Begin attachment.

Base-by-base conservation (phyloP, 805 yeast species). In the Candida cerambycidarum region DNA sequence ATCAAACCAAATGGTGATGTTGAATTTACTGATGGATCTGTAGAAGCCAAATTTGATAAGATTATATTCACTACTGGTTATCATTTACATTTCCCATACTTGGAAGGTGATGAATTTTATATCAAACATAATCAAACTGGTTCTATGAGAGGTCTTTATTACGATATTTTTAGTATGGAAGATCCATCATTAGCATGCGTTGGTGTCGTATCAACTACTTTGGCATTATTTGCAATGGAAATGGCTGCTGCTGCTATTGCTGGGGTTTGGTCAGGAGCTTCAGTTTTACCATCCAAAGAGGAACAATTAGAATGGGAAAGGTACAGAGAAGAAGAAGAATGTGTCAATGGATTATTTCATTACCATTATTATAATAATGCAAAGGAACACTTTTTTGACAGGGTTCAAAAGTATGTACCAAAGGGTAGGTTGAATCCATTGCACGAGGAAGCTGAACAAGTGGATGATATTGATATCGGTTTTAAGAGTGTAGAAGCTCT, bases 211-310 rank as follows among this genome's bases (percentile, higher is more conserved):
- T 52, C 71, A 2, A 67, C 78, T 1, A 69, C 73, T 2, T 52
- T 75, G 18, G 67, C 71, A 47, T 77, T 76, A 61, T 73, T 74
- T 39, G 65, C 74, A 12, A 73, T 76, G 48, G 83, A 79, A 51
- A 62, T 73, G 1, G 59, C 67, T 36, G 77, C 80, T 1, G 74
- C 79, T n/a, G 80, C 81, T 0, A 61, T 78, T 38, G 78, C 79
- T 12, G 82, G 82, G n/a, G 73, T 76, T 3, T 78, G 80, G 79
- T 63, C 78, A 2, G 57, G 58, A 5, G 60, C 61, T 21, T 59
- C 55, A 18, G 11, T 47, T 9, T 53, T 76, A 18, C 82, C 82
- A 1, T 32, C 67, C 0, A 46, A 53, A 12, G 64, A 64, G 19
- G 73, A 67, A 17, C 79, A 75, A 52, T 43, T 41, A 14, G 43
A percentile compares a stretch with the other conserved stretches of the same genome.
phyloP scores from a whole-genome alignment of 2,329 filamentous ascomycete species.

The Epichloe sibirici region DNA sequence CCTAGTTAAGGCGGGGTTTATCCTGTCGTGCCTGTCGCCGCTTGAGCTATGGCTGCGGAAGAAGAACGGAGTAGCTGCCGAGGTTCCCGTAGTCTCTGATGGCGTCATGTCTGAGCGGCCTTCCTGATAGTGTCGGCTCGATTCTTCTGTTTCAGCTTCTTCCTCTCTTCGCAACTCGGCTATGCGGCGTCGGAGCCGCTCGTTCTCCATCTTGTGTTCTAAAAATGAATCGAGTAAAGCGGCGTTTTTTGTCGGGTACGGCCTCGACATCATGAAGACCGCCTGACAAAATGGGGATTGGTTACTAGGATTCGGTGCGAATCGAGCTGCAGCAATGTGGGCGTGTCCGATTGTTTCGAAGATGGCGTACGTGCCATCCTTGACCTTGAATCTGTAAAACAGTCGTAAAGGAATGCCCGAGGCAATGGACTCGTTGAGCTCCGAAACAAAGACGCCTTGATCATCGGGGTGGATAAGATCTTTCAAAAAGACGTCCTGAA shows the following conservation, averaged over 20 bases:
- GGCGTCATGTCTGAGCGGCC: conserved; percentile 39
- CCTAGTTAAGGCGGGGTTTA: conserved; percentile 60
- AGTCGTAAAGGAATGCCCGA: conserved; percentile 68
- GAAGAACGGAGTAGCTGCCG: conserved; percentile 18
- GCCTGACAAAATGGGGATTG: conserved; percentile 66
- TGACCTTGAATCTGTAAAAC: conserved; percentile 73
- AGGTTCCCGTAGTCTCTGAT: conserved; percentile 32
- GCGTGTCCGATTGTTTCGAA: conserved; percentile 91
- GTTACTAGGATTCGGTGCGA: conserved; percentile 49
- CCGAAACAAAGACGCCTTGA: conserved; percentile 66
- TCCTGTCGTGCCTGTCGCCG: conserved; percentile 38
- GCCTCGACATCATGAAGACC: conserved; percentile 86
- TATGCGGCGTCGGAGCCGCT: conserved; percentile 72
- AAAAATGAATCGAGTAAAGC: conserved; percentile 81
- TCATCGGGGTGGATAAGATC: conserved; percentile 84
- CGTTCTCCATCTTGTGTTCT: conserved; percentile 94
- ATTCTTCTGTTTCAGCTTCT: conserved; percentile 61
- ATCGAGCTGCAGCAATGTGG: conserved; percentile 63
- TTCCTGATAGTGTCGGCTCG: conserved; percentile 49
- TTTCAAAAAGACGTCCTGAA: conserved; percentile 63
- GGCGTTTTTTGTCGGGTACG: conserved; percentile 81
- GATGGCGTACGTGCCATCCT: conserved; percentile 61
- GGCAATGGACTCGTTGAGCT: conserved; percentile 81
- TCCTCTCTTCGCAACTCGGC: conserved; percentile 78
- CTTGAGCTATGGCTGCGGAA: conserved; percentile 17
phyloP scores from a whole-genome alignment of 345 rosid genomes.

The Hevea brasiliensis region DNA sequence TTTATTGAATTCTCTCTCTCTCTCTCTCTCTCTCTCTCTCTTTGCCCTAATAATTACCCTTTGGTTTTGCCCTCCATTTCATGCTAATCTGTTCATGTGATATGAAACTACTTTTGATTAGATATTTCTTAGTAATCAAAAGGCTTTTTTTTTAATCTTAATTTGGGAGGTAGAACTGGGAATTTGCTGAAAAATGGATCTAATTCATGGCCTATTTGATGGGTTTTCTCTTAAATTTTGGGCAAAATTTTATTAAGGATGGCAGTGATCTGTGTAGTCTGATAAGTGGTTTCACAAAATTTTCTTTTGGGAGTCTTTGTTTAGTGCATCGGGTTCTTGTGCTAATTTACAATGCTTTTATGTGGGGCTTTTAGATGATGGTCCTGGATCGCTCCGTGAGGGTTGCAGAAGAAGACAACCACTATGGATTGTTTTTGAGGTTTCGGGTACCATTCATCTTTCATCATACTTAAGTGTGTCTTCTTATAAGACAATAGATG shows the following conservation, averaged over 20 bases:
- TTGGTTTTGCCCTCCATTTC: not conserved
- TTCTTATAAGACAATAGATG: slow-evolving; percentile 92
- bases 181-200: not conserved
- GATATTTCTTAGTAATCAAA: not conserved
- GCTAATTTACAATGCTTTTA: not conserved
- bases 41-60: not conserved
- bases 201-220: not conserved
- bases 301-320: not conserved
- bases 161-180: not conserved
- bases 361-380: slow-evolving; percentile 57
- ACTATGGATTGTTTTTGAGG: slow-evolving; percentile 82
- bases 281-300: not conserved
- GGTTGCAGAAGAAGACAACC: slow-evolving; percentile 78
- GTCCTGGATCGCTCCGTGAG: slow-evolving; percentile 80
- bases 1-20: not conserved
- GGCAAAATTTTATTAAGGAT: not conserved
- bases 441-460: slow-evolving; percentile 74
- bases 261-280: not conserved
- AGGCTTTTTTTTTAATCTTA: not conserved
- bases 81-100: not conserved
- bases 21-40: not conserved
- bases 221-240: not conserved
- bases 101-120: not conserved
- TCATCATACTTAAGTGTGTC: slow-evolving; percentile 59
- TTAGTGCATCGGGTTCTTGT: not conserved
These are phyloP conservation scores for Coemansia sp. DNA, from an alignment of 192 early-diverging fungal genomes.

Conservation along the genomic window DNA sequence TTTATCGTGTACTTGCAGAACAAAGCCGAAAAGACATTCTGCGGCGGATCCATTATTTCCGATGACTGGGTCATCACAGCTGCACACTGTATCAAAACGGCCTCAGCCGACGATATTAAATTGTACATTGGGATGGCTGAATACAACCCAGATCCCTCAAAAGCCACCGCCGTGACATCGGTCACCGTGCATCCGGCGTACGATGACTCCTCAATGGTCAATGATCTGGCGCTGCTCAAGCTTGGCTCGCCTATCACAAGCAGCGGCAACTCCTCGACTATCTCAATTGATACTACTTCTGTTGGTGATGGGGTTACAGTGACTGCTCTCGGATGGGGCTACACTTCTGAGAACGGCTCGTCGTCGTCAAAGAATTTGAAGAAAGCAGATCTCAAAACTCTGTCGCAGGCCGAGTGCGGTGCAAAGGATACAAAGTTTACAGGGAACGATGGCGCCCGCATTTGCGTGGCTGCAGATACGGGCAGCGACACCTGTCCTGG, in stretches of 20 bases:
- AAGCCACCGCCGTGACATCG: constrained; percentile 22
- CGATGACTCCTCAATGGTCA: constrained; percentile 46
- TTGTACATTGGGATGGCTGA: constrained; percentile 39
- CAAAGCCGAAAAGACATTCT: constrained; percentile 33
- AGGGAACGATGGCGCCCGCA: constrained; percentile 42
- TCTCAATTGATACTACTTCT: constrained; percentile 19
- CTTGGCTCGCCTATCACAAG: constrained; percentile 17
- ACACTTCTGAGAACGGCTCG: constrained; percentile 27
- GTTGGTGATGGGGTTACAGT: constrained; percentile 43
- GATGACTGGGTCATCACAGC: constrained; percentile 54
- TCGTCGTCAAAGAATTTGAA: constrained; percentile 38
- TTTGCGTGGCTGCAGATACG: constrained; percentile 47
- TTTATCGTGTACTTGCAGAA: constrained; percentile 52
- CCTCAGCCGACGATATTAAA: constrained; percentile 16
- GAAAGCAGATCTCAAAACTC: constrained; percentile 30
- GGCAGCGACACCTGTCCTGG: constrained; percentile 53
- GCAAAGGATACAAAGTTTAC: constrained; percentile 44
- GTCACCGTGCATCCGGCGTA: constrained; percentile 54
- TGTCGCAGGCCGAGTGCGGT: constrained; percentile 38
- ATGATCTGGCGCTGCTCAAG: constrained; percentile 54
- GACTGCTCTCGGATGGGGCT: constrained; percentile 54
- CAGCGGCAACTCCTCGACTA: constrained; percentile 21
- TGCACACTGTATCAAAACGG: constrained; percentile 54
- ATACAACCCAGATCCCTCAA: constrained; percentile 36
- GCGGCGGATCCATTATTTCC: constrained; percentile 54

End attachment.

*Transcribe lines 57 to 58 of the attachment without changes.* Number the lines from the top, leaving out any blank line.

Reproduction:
- GGCAAAATTTTATTAAGGAT: not conserved
- bases 441-460: slow-evolving; percentile 74